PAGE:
Remember that the military police are human beings. Sometimes people forget and think of them as robots that mechanically check ID cards. They deserve our respect. The next time you go through a gate, smile and thank them for what they do. They’ll appreciate it.


amber myers bioAmber Myers is a proud military wife and mother to two kids who drive her to eat lots of chocolate. She blogs over at Airing My Laundry. You can find her on Facebook, Twitter, Instagram, and Pinterest.

 

 

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31 Comments

  1. I always ask for their first names & learn as many as I can! Sometimes I get weird looks when I ask, but I’ve found that even the gruffest gate guard is happy when I greet them by name. I always miss our gate guard friends when we PCS!

  2. Twenty plus years of going thru gates and the biggest one is always be prepared. Be polite and smile….that being said, you are going to find some that are power hungry and very annoying. I do tell them to stay warm in a genuine way, no matter what I will ALWAYS tell them that. How they take it is their business. I laugh very hard when reading the comment about licking it to and sticking it to my forehead. There are days when you are hella tired. lol. I once went up to a gate and the guard was HUGE I mean HULK big, muscled and mean wow…giant…I gave him a serious look and said they really do need to find much bigger guards ..the ones they have now are puny…he busted out laughing and said thank you. They are people too, that protect every single day.

  3. When entering an armory the other day I learned that if you give them your ID upside down it a silent way to tell them you’re in distress. I was embarrassed to say the least, but learned something new. I now pay close attention to how I hand them my ID when I visit my husband.

  4. That’s interesting. I need to remember this. My hubby is graduating from basic training next week. So many things to remember. LOL

  5. I’ve been in a serious relationship with an Airman for close to a year now and some of these are common courtesy, but I appreciate the post. Also, after reading the comments, I definitely want to bake the MPs cookies because I wasn’t aware that’s they may not get lunch. I definitely think that would be easier for them to munch on between cars than say a sandwich’s or something. ?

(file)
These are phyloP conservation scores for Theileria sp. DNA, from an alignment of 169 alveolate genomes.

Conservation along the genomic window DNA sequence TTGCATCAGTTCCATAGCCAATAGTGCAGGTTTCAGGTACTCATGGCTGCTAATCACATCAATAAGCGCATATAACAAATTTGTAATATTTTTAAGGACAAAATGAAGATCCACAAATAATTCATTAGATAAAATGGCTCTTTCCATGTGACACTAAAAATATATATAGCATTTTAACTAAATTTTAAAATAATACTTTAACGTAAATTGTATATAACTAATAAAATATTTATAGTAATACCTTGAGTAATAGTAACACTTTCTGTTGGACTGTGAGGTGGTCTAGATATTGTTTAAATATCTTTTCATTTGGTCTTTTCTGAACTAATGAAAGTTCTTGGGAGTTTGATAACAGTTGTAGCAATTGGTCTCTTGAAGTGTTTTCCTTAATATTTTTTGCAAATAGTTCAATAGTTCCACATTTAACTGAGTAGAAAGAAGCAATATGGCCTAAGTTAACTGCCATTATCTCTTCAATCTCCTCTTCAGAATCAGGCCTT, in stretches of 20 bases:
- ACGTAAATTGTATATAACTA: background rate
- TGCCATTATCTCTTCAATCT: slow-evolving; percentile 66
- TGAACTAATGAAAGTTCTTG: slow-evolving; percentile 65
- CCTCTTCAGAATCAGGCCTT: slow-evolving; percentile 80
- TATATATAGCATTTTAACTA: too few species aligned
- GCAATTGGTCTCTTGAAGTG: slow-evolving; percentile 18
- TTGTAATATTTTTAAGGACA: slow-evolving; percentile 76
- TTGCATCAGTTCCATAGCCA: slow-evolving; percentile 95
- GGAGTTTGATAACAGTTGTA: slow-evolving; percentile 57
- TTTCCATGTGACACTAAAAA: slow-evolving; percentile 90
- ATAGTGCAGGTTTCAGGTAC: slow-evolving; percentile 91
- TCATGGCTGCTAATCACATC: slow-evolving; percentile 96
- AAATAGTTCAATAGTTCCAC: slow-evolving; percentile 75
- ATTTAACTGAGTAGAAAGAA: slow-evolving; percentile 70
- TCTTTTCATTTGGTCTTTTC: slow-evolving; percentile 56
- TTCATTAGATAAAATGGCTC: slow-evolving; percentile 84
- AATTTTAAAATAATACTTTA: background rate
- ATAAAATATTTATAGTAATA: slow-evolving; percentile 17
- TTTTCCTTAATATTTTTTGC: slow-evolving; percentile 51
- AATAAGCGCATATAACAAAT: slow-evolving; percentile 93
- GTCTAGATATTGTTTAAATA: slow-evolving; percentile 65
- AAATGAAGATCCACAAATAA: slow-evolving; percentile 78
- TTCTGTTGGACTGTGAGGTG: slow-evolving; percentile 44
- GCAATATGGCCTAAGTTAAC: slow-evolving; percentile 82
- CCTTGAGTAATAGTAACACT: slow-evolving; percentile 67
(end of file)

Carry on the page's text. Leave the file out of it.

6. As a visitor to a base to visit my son in AIT, we also learned that you need to provide car registration and proof of car insurance. They did a vehicle search every time we visited also. I was prepared after the first visit.

  7. Here’s a quick tip for spouses that will help prevent some embarrassment when referring to the installation where your spouse is assigned. The Army installations are posts. The Air Force and Navy installations are called bases. The Marine installations are called camps. When speaking to your spouse or other service members, it will help them not to have to switch gears in their head and convert their conversation to the way civilians speak although they are probably more than willing to do so. If you want to keep things simple, all of these can be summed up by calling them installations.

  8. Before the pandemic, one of my favorite thing to do was stop by the Sonic and buy a four pack of cokes for the guards. My husband is a retired Lt.Col. and I know how hot he’d get on the flight line and these guys working the gate in full gear in the heat of summer, I just felt so bad for them. They loved it and some even remembered me and my regular Saturday runs to the Commissary. We’ve retired and moved to an area with no base. I’d get Sonic cards now I guess. Just not the same as a cold drink on a hoT day.